By setting u = 1 https://static-content.springer.com/image/art%3A10.1186%2F1687-2770-2013-64/MediaObjects/13661_2012_Article_321_IEq50_HTML.gif and v = 1 https://static-content.springer.com/image/art%3A10.1186%2F1687-2770-2013-64/MediaObjects/13661_2012_Article_321_IEq47_HTML.gif in Theorem 2.1, we have the following corollary.

Corollary 2.4 For any integral n 1 https://static-content.springer.com/image/art%3A10.1186%2F1687-2770-2013-64/MediaObjects/13661_2012_Article_321_IEq43_HTML.gif, λ C https://static-content.springer.com/image/art%3A10.1186%2F1687-2770-2013-64/MediaObjects/13661_2012_Article_321_IEq11_HTML.gif and α N https://static-content.springer.com/image/art%3A10.1186%2F1687-2770-2013-64/MediaObjects/13661_2012_Article_321_IEq44_HTML.gif, the following recurrence relation for the generalized Apostol-Genocchi polynomials G n ( α ) ( x ; λ ) https://static-content.springer.com/image/art%3A10.1186%2F1687-2770-2013-64/MediaObjects/13661_2012_Article_321_IEq18_HTML.gif holds true:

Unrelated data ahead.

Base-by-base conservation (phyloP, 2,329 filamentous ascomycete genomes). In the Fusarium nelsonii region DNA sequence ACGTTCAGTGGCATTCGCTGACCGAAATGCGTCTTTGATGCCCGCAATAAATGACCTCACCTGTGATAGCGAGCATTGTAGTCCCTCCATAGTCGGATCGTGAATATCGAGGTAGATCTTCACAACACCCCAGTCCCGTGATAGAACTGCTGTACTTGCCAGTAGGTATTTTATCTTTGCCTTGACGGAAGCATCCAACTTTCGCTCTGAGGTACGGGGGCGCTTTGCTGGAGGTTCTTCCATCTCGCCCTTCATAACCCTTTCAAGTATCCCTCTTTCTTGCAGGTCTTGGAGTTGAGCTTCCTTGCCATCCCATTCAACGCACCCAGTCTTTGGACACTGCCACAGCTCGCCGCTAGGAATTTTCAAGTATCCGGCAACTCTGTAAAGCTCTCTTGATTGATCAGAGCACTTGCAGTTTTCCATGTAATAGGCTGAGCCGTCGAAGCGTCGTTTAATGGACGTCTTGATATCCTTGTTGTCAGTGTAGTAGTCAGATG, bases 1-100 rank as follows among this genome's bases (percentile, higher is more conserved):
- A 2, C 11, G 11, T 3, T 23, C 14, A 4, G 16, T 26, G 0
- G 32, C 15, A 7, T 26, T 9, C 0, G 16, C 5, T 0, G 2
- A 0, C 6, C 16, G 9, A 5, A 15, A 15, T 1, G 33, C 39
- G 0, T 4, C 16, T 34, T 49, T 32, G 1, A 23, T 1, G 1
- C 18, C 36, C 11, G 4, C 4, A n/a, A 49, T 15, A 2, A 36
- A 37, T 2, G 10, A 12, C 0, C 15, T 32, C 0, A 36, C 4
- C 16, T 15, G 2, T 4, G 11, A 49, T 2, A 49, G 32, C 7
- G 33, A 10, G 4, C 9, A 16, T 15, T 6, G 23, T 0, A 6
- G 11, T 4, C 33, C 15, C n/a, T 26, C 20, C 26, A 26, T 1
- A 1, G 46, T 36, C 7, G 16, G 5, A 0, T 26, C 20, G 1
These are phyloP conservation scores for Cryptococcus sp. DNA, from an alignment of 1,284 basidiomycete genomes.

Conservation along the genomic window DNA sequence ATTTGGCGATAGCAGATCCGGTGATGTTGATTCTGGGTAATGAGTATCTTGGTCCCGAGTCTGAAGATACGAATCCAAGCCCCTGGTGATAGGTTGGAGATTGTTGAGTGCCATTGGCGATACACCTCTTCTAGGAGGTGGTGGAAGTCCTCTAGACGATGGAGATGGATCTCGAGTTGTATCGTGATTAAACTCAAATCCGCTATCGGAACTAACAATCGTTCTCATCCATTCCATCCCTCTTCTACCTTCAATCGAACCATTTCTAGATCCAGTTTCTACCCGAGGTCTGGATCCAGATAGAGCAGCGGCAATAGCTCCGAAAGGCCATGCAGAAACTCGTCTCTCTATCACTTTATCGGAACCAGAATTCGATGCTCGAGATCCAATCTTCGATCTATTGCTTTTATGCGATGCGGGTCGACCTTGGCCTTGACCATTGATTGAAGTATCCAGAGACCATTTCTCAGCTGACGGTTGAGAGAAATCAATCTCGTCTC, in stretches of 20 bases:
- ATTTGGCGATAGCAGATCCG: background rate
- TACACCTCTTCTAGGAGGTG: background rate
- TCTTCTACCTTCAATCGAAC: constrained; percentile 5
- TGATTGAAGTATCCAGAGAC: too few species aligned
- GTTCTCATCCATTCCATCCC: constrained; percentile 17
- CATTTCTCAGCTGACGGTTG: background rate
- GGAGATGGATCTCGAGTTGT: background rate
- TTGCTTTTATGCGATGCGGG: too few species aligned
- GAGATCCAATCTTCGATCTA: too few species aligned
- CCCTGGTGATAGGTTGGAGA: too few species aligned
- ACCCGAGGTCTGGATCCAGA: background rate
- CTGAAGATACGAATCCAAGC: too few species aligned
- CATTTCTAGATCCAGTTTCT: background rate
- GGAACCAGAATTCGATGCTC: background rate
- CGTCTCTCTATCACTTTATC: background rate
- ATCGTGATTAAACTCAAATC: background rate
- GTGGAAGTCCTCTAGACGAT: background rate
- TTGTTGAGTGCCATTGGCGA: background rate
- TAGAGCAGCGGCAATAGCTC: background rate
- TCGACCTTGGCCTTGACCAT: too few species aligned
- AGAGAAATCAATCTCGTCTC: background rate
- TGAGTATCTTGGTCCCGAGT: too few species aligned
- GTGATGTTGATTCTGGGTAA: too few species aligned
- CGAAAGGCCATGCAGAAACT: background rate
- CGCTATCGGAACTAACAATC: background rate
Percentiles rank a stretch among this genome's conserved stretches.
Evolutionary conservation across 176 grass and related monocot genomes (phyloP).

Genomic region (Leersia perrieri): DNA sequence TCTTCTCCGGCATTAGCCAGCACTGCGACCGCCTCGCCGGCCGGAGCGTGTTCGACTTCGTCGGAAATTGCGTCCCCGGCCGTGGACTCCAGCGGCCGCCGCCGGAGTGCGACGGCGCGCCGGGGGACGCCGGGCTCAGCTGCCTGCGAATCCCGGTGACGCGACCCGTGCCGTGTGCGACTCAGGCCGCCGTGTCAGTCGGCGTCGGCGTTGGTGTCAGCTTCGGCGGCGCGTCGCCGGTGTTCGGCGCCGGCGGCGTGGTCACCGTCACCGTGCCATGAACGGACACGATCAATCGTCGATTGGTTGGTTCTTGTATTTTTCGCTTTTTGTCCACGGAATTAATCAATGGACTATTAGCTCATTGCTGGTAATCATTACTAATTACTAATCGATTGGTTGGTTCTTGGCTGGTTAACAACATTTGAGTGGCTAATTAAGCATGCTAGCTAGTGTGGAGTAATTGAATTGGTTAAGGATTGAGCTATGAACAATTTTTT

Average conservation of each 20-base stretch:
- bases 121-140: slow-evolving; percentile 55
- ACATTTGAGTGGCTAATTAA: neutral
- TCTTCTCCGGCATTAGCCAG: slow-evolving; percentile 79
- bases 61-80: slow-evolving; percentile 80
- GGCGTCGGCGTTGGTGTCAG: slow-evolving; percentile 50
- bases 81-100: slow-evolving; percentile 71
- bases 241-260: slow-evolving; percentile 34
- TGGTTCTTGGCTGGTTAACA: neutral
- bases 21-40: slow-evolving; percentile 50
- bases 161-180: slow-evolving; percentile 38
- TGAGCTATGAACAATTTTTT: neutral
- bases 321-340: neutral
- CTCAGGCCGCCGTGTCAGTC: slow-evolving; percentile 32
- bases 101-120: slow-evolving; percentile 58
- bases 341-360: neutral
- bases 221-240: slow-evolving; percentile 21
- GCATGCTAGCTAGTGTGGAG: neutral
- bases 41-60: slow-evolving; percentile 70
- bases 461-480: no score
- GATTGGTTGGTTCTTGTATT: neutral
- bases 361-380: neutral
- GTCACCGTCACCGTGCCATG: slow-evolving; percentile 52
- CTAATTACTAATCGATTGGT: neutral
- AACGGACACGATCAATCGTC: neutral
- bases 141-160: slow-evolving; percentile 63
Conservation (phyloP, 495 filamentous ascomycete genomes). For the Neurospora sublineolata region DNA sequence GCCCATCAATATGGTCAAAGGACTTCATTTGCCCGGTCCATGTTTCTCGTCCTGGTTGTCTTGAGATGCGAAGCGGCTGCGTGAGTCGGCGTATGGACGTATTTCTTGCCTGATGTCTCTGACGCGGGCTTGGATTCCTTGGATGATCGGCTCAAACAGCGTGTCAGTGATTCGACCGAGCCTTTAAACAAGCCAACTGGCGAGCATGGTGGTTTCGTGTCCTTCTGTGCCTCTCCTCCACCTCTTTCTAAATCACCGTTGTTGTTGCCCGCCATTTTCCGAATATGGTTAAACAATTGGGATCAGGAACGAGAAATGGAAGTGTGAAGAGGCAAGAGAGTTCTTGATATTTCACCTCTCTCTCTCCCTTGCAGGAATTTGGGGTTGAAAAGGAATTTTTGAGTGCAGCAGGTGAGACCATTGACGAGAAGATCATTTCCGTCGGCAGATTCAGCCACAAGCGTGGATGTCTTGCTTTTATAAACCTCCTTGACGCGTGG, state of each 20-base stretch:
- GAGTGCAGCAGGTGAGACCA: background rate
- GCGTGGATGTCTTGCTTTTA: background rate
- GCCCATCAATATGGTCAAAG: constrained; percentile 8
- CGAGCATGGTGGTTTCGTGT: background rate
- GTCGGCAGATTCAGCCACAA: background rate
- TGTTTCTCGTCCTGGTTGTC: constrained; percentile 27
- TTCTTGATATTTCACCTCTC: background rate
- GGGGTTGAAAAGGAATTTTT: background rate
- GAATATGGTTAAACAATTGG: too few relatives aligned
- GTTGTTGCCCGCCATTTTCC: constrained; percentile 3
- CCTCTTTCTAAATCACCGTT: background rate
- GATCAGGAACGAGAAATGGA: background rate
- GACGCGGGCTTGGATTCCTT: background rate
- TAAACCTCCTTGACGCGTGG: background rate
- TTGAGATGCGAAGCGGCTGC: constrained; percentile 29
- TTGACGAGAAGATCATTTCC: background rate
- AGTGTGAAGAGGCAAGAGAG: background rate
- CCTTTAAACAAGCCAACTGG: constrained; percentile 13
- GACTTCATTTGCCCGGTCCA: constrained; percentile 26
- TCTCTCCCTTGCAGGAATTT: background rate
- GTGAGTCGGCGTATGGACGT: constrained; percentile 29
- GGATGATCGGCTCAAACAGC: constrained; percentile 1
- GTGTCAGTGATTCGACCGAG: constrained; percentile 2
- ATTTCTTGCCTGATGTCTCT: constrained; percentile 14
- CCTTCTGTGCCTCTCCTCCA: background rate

2 [ α ( n + 1 ) ] G n + 1 ( α ) ( x ; λ ) = α λ G n + 1 ( α + 1 ) ( x + 1 ; λ ) 2 ( n + 1 ) x G n ( α ) ( x ; λ ) . https://static-content.springer.com/image/art%3A10.1186%2F1687-2770-2013-64/MediaObjects/13661_2012_Article_321_Equ34_HTML.gif
(2.5)
From (1.14) and (1.22), we know that the generalized Appostol type polynomials F n ( α ) ( x ; λ ; u , v ) https://static-content.springer.com/image/art%3A10.1186%2F1687-2770-2013-64/MediaObjects/13661_2012_Article_321_IEq42_HTML.gif is Appell polynomials with